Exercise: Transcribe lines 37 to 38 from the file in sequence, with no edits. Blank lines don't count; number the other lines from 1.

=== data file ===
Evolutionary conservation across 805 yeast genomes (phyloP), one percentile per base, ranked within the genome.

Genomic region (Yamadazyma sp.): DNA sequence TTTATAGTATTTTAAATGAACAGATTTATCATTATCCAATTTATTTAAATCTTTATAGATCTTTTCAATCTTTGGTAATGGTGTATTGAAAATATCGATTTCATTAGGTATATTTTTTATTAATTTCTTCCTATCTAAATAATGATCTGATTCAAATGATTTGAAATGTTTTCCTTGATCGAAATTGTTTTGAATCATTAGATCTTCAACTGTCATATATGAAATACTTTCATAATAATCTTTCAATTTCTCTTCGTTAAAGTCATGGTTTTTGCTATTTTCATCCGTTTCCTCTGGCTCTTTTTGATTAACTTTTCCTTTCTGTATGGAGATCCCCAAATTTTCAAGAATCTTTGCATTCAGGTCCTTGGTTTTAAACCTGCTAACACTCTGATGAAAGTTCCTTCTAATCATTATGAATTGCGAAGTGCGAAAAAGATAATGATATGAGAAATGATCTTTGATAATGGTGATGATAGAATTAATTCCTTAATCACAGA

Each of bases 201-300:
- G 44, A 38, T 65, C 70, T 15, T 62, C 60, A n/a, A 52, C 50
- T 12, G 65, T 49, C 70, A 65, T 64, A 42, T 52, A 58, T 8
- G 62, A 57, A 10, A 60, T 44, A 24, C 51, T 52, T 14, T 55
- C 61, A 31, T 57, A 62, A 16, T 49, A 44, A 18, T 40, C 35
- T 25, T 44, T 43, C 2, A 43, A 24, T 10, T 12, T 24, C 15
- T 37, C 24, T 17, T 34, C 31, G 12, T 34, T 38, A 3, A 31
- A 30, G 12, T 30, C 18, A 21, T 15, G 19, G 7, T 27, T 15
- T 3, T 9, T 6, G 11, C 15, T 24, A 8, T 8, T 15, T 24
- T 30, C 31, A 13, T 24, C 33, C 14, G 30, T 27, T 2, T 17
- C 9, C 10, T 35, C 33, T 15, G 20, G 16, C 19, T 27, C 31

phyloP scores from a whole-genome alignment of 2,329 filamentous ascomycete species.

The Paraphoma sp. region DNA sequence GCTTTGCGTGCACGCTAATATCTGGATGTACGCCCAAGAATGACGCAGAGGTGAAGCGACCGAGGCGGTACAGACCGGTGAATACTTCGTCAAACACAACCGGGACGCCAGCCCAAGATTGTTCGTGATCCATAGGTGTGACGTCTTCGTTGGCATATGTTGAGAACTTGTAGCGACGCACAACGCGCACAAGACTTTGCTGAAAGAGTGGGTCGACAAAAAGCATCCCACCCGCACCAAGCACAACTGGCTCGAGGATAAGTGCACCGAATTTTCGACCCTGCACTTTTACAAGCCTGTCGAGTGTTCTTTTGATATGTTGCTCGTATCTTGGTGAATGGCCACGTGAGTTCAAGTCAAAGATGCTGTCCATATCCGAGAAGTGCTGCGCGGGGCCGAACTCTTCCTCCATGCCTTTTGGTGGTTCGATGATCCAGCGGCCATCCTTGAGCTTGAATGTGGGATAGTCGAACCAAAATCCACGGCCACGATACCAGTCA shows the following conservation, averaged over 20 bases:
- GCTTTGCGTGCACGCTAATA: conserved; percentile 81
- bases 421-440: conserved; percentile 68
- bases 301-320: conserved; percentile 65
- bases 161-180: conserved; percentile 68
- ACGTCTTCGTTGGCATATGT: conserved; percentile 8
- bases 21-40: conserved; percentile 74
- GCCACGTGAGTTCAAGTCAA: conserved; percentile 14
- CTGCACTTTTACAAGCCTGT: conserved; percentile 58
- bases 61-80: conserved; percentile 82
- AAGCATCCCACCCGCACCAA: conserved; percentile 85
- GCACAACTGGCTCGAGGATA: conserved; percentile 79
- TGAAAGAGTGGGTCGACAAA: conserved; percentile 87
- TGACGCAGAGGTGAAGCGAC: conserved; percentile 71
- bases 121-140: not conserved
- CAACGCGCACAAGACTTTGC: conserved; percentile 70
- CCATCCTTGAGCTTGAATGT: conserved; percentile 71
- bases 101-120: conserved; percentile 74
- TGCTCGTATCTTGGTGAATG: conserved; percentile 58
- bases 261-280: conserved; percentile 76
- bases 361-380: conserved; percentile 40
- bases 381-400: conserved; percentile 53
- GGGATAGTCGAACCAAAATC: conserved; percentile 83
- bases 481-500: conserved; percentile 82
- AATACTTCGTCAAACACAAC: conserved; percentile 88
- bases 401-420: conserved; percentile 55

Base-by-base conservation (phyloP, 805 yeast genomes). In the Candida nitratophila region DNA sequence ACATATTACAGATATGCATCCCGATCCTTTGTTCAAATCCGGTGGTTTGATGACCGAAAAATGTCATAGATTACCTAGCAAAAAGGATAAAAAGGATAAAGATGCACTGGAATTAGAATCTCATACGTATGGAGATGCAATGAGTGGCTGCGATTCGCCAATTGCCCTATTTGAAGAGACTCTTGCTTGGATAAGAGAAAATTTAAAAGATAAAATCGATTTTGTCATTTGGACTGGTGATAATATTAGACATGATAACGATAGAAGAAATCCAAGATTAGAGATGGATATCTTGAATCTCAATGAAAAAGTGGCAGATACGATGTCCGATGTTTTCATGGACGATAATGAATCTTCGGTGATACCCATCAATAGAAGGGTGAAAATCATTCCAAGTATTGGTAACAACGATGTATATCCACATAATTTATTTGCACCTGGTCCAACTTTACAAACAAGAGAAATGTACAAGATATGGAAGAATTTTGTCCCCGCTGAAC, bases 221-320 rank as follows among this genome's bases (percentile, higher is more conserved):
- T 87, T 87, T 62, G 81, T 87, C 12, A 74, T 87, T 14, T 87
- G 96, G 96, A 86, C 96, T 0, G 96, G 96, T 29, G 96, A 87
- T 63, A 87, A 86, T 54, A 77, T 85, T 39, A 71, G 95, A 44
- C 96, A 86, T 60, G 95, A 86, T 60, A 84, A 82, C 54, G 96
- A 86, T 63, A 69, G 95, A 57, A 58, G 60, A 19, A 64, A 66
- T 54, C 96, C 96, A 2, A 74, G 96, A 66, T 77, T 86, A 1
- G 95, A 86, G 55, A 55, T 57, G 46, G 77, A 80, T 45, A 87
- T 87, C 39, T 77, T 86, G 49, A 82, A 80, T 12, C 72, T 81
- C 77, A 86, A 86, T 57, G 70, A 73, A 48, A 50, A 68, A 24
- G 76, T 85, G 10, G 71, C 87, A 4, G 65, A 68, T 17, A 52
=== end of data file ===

- GGGATAGTCGAACCAAAATC: conserved; percentile 83
- bases 481-500: conserved; percentile 82